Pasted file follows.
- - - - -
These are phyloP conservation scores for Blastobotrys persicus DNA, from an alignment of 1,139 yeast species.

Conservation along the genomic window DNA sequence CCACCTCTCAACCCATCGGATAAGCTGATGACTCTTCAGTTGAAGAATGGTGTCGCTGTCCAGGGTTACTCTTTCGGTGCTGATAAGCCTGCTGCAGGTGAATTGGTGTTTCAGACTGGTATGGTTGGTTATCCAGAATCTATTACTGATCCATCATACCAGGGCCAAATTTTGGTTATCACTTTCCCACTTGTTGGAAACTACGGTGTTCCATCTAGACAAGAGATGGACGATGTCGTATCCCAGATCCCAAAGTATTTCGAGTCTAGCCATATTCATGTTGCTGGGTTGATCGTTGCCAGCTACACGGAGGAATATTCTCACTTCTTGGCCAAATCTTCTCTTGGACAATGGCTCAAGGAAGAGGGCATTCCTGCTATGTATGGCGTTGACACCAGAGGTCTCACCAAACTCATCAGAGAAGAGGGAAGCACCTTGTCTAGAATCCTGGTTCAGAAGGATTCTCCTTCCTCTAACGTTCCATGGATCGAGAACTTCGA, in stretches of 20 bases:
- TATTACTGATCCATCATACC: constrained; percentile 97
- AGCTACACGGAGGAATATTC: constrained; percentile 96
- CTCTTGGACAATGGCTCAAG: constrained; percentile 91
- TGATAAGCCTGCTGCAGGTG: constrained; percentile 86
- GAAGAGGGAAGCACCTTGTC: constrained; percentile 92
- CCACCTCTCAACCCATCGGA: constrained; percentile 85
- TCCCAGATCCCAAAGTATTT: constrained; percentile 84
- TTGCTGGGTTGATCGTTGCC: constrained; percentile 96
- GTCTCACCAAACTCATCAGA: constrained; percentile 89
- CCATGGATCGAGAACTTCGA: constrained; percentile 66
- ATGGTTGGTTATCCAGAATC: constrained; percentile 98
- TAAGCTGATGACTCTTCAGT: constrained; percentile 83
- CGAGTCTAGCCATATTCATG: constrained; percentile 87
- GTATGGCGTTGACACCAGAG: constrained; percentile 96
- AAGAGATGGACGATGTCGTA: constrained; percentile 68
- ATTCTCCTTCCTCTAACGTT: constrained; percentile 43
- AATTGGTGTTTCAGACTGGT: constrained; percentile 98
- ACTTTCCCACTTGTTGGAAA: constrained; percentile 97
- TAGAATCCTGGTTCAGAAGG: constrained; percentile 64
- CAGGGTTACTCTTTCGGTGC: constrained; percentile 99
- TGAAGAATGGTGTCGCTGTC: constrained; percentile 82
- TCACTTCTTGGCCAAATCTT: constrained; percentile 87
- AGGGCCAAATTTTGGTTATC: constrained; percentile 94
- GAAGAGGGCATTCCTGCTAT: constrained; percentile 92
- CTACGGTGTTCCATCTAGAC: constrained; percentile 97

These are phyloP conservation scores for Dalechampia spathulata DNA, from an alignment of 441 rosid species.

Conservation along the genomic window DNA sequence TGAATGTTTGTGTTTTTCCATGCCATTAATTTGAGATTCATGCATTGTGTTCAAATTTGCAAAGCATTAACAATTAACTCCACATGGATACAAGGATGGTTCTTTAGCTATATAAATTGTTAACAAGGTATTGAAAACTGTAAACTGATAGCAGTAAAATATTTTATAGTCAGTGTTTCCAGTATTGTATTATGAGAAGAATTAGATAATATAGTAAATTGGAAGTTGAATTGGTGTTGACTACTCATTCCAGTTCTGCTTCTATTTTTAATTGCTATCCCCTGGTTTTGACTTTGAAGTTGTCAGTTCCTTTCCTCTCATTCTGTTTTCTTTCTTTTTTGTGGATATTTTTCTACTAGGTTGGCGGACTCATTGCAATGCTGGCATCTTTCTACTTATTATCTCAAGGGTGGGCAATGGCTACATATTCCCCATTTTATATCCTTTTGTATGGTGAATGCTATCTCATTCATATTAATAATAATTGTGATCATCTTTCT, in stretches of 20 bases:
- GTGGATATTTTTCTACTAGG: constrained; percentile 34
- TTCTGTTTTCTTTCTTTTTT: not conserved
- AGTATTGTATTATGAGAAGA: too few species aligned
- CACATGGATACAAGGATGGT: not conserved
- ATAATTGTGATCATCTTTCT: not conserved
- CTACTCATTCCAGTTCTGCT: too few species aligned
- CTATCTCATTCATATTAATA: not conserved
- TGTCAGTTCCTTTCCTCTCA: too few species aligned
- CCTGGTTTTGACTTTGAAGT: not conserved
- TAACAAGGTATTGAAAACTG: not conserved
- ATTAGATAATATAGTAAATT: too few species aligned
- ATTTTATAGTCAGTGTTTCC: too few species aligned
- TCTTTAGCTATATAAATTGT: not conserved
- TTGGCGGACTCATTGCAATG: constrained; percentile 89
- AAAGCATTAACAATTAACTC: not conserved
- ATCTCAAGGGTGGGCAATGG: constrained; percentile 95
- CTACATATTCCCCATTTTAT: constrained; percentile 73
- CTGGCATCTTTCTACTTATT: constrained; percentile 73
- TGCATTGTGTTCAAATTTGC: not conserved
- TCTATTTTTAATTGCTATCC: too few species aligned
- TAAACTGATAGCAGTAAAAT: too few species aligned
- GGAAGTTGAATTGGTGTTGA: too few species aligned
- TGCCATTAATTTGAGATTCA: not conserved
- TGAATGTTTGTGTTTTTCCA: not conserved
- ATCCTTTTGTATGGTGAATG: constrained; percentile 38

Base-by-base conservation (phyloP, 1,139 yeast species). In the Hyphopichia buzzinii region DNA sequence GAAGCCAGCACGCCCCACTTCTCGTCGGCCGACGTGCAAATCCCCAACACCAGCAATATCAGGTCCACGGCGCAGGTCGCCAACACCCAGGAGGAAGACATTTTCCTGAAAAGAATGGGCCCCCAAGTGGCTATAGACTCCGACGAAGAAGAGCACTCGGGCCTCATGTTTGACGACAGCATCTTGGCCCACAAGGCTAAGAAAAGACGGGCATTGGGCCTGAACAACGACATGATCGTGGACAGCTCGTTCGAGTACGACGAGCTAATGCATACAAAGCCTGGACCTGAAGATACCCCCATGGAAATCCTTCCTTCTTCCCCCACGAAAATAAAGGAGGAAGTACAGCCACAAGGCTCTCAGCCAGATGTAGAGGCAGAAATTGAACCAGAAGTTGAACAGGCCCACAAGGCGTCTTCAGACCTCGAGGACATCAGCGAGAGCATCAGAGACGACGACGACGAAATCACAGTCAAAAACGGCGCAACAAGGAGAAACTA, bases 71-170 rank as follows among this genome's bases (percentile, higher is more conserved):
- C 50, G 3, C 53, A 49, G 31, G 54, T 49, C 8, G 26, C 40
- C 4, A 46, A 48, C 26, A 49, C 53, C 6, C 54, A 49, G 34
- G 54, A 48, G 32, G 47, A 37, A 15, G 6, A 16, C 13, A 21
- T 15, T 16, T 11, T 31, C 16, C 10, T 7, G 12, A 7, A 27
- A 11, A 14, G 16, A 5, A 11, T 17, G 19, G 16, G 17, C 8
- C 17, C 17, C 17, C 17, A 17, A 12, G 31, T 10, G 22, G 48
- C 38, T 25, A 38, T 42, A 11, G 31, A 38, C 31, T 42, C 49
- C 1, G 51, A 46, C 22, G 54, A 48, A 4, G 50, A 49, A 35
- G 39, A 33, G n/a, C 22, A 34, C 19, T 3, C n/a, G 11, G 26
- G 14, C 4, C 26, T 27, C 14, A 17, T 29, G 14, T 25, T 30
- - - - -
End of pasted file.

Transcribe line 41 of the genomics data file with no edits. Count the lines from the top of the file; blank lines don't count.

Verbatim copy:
- ATTTTATAGTCAGTGTTTCC: too few species aligned